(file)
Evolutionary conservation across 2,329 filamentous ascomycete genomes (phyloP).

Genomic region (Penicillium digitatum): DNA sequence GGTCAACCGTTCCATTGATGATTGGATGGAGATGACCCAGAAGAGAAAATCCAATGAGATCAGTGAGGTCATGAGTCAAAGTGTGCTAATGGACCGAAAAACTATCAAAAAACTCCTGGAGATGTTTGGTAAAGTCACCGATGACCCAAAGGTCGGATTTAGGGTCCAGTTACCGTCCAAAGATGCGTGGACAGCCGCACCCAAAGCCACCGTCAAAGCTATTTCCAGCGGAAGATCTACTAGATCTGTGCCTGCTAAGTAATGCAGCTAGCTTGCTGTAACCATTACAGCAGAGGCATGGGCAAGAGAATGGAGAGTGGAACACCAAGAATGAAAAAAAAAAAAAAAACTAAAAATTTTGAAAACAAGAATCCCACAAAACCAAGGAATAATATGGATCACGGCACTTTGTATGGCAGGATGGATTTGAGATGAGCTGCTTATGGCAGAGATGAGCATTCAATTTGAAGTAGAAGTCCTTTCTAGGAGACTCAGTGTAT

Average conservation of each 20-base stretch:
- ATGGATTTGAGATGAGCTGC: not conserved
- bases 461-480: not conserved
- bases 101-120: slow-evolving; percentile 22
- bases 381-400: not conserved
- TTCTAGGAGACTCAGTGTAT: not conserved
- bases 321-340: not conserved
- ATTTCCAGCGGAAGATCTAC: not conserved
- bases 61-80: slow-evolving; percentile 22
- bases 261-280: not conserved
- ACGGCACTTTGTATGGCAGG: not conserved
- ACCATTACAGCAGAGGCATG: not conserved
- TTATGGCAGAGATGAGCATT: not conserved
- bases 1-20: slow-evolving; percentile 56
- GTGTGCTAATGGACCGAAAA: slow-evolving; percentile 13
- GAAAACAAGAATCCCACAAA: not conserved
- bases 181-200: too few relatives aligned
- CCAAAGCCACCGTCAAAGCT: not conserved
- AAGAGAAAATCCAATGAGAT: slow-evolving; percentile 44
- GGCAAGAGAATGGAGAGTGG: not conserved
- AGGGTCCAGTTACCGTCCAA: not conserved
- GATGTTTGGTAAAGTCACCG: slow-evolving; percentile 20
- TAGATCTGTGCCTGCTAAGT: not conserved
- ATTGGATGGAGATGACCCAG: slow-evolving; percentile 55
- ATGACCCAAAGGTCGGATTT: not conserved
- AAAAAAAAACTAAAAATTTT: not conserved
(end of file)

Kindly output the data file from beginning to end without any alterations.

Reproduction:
Evolutionary conservation across 2,329 filamentous ascomycete genomes (phyloP).

Genomic region (Penicillium digitatum): DNA sequence GGTCAACCGTTCCATTGATGATTGGATGGAGATGACCCAGAAGAGAAAATCCAATGAGATCAGTGAGGTCATGAGTCAAAGTGTGCTAATGGACCGAAAAACTATCAAAAAACTCCTGGAGATGTTTGGTAAAGTCACCGATGACCCAAAGGTCGGATTTAGGGTCCAGTTACCGTCCAAAGATGCGTGGACAGCCGCACCCAAAGCCACCGTCAAAGCTATTTCCAGCGGAAGATCTACTAGATCTGTGCCTGCTAAGTAATGCAGCTAGCTTGCTGTAACCATTACAGCAGAGGCATGGGCAAGAGAATGGAGAGTGGAACACCAAGAATGAAAAAAAAAAAAAAAACTAAAAATTTTGAAAACAAGAATCCCACAAAACCAAGGAATAATATGGATCACGGCACTTTGTATGGCAGGATGGATTTGAGATGAGCTGCTTATGGCAGAGATGAGCATTCAATTTGAAGTAGAAGTCCTTTCTAGGAGACTCAGTGTAT

Average conservation of each 20-base stretch:
- ATGGATTTGAGATGAGCTGC: not conserved
- bases 461-480: not conserved
- bases 101-120: slow-evolving; percentile 22
- bases 381-400: not conserved
- TTCTAGGAGACTCAGTGTAT: not conserved
- bases 321-340: not conserved
- ATTTCCAGCGGAAGATCTAC: not conserved
- bases 61-80: slow-evolving; percentile 22
- bases 261-280: not conserved
- ACGGCACTTTGTATGGCAGG: not conserved
- ACCATTACAGCAGAGGCATG: not conserved
- TTATGGCAGAGATGAGCATT: not conserved
- bases 1-20: slow-evolving; percentile 56
- GTGTGCTAATGGACCGAAAA: slow-evolving; percentile 13
- GAAAACAAGAATCCCACAAA: not conserved
- bases 181-200: too few relatives aligned
- CCAAAGCCACCGTCAAAGCT: not conserved
- AAGAGAAAATCCAATGAGAT: slow-evolving; percentile 44
- GGCAAGAGAATGGAGAGTGG: not conserved
- AGGGTCCAGTTACCGTCCAA: not conserved
- GATGTTTGGTAAAGTCACCG: slow-evolving; percentile 20
- TAGATCTGTGCCTGCTAAGT: not conserved
- ATTGGATGGAGATGACCCAG: slow-evolving; percentile 55
- ATGACCCAAAGGTCGGATTT: not conserved
- AAAAAAAAACTAAAAATTTT: not conserved